It is important to note here that vedic activities doesn’t mean the vidhis or injunctions of the Vedas like sandhya, agnihotra etc. Pooja and other vedic activities which help in the spiritual path by constant remembrance of the Lord are the actions that are indicated over here. This is made clear by the word “anuraaga” or attachment.

Vedas are broadly split into three parts or khandas. The three khandas are karma khanda, upasana khanda and jnaana khanda respectively. Karma khanda portion includes various rituals for attaining specific fruits like svarga or heaven etc. This portion consists of rituals which are done expecting certain fruits as well as with the attitude of doer-ship. Upasana Khanda is the portion wherein different types of meditation and contemplation methods have been put forth in order to help the seeker gain mental control through which the seeker will be able to realize the ultimate reality of Lord (through jnaana or knowledge). The last and final portion of the Vedas is the jnaana khanda wherein the knowledge of the ultimate reality of Lord is propounded & the means of sravana-manana-nidhidhyasana to realize the ultimate reality of Lord.

This particular definition of bhakthi (as strong attachment to activities like worship etc.) doesn’t include the karma khanda rituals but includes the upasana khanda activities. The most common of all activities which lead to purification of the mind as well as contemplation of the ultimate reality of Lord is pooja or worship of the Lord. Other activities include chantings, singing bhajans etc.

The word of “anuraaga” or “strong attachment” is very important in this definition. A person does the action that he likes the most. There can be attachment to any action only when there is strong desire for the fruit that is achieved through performance of the particular action. A person would have the strong desire to learn music only when he has the strong desire to become a musician. Thus the desire to become a musician is what drives the action of learning music. The strong desire to learn music is anuraaga. Anuraaga is not mere desire but strong attachment like the attachment a lover has towards his love, a wife has towards the husband and a mother has towards her child.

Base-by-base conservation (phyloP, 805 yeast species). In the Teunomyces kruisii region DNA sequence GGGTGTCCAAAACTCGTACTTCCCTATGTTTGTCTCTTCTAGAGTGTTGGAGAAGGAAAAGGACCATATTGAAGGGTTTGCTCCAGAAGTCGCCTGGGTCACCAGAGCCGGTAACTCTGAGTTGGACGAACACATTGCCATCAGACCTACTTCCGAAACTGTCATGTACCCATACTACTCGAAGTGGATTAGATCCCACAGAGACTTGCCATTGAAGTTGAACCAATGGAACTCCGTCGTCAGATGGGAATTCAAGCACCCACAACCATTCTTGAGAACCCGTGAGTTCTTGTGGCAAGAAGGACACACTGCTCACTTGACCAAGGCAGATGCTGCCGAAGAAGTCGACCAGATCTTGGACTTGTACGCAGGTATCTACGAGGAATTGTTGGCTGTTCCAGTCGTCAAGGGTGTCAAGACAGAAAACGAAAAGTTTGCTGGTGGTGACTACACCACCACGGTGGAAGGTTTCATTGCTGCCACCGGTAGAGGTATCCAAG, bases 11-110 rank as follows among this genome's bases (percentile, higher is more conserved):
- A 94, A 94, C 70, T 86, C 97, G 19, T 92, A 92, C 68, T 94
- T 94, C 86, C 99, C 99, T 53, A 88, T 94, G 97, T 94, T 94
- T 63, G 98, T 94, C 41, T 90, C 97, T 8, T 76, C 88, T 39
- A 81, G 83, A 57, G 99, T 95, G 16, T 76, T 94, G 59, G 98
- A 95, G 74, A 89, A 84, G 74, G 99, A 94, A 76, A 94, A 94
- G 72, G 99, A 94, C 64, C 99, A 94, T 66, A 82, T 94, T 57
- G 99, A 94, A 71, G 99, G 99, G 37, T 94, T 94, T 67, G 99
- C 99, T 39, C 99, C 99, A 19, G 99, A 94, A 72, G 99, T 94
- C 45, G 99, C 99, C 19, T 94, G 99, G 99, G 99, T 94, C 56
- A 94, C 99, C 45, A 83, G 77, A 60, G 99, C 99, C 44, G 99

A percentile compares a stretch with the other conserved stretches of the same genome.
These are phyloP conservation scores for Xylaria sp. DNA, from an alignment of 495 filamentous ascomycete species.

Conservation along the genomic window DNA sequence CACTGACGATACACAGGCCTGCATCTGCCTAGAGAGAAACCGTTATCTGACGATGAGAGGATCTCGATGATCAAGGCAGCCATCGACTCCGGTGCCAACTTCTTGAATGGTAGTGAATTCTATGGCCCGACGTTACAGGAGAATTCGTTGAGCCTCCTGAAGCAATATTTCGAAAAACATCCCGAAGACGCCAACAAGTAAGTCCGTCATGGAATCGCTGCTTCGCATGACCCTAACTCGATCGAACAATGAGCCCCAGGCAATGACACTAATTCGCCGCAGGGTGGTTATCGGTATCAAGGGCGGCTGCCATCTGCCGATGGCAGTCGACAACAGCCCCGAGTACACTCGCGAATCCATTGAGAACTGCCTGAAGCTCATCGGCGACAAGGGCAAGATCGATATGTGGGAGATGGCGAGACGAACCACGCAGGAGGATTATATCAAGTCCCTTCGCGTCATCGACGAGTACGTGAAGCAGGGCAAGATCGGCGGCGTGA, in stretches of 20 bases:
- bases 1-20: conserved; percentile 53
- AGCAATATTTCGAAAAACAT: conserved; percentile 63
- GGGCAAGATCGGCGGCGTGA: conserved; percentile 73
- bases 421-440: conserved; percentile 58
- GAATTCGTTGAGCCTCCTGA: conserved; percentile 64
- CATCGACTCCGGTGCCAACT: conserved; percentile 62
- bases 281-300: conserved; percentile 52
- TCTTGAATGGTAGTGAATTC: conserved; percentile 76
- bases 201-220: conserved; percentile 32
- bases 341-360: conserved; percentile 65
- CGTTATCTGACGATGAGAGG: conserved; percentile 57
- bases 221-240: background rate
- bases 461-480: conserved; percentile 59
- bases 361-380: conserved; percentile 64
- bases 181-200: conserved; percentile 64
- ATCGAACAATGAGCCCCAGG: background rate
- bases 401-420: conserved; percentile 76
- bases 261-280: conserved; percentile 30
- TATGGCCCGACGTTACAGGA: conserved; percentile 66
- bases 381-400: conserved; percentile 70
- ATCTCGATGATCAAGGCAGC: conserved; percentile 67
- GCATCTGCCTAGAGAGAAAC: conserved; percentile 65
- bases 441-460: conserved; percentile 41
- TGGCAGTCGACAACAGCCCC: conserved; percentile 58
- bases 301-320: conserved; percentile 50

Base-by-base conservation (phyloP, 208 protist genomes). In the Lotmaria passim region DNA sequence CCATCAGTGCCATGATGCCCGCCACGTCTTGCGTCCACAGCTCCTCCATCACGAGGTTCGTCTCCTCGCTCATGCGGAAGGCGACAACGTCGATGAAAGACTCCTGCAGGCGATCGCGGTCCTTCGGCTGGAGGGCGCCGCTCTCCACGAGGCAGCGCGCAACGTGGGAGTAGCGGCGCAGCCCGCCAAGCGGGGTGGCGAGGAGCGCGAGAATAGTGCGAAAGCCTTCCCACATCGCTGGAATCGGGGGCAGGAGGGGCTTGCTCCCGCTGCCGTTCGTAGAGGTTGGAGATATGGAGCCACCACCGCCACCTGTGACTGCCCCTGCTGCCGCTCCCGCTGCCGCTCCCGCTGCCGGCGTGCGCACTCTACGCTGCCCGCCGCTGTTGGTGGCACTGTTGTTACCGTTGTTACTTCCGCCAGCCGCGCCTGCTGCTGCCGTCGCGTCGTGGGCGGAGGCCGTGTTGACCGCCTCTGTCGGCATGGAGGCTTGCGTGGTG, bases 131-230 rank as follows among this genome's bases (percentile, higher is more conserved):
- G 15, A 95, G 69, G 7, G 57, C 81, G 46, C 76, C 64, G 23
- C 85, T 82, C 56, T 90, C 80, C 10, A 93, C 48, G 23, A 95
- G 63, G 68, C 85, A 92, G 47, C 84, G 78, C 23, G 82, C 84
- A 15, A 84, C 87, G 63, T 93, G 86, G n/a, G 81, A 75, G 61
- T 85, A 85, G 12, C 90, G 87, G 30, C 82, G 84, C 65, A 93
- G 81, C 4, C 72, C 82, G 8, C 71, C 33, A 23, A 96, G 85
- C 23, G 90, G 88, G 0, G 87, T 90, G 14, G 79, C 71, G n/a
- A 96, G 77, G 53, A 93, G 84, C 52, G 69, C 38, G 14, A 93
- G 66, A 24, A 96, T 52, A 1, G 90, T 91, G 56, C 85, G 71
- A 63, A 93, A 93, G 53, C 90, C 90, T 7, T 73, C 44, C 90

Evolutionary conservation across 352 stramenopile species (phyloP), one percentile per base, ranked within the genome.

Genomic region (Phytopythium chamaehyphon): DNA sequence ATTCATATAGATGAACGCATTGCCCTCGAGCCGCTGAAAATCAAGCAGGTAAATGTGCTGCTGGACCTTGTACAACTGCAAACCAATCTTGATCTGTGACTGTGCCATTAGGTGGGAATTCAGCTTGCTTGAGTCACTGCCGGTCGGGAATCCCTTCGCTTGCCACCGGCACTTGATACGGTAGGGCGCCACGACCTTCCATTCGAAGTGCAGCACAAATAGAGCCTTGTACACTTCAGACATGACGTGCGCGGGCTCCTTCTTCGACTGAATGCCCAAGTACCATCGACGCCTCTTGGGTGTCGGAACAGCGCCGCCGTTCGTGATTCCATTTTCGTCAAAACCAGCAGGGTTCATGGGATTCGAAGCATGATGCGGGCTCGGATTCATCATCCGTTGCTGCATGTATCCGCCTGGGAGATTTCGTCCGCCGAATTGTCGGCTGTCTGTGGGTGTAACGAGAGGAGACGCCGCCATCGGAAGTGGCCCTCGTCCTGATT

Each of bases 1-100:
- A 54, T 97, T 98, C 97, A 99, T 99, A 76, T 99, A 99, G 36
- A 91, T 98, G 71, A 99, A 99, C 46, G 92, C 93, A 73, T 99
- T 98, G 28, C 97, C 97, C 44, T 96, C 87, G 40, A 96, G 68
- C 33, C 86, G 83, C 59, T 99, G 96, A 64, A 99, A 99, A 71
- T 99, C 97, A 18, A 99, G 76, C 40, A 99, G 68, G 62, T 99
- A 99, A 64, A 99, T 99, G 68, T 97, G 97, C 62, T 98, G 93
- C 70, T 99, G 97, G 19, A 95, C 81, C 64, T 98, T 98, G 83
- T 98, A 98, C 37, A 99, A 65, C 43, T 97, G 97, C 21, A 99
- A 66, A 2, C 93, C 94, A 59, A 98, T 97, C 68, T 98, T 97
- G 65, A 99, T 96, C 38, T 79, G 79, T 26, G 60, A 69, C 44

Extending anuraaga to spiritual activities, there can be strong desire for performance of ritualistic activities like pooja, archana etc. only if the fruit of pure devotion towards the ultimate reality of Lord is desired. Thus there should be strong desire to gain pure devotion about the ultimate reality of Lord. As the person who has the strong desire to become a musician gets a strong attachment towards the act of learning music, similarly the devotee who has the strong desire to gain pure devotion towards the ultimate reality of Lord will have the strong desire towards the various activities of pooja etc. which aid him in getting the fruit of pure devotion.

We have learnt and know that there are three types of actions depending on the level at which they are performed which are kaayika (performed by the body), vaachika (through words) and maanasika (mental activities like dhyaana etc.).

This has been propounded by Ramana Maharshi in Upadesa Saram thus:

Kaaya vaak manah kaaryam uttamam
Poojanam japah chinthanam kramaath

Work done through body, words and mind are superior to one another – the respective activities are pooja (worship), japa (chanting) and chintanam (dhyaana or meditation).

Thus here Narada mentions the definition of bhakthi by Veda Vyasa which includes kaayika and vaachika actions (actions performed through the body and words). These activities lead to purification of the mind as well as aid in constant contemplation of the ultimate reality of Lord. This in turn leads the devotee to jnaana (knowledge) or para bhakthi (supreme devotion) which is knowing the Lord as the one and only entity existing.

Ramana Maharshi thus says about karmas in Upadesa Saram:

Ishwara arpitham na icchayaa kritham
Chitta shodhakam mukthi saadhakam

Work done as an offering to the Lord and without expecting any fruits helps in the purification of mind and thereby leads to mukthi or liberation.

We will see the definition of bhakthi as per garga in the next day.

Prostrations to all.


Let a moment not pass by without remembering God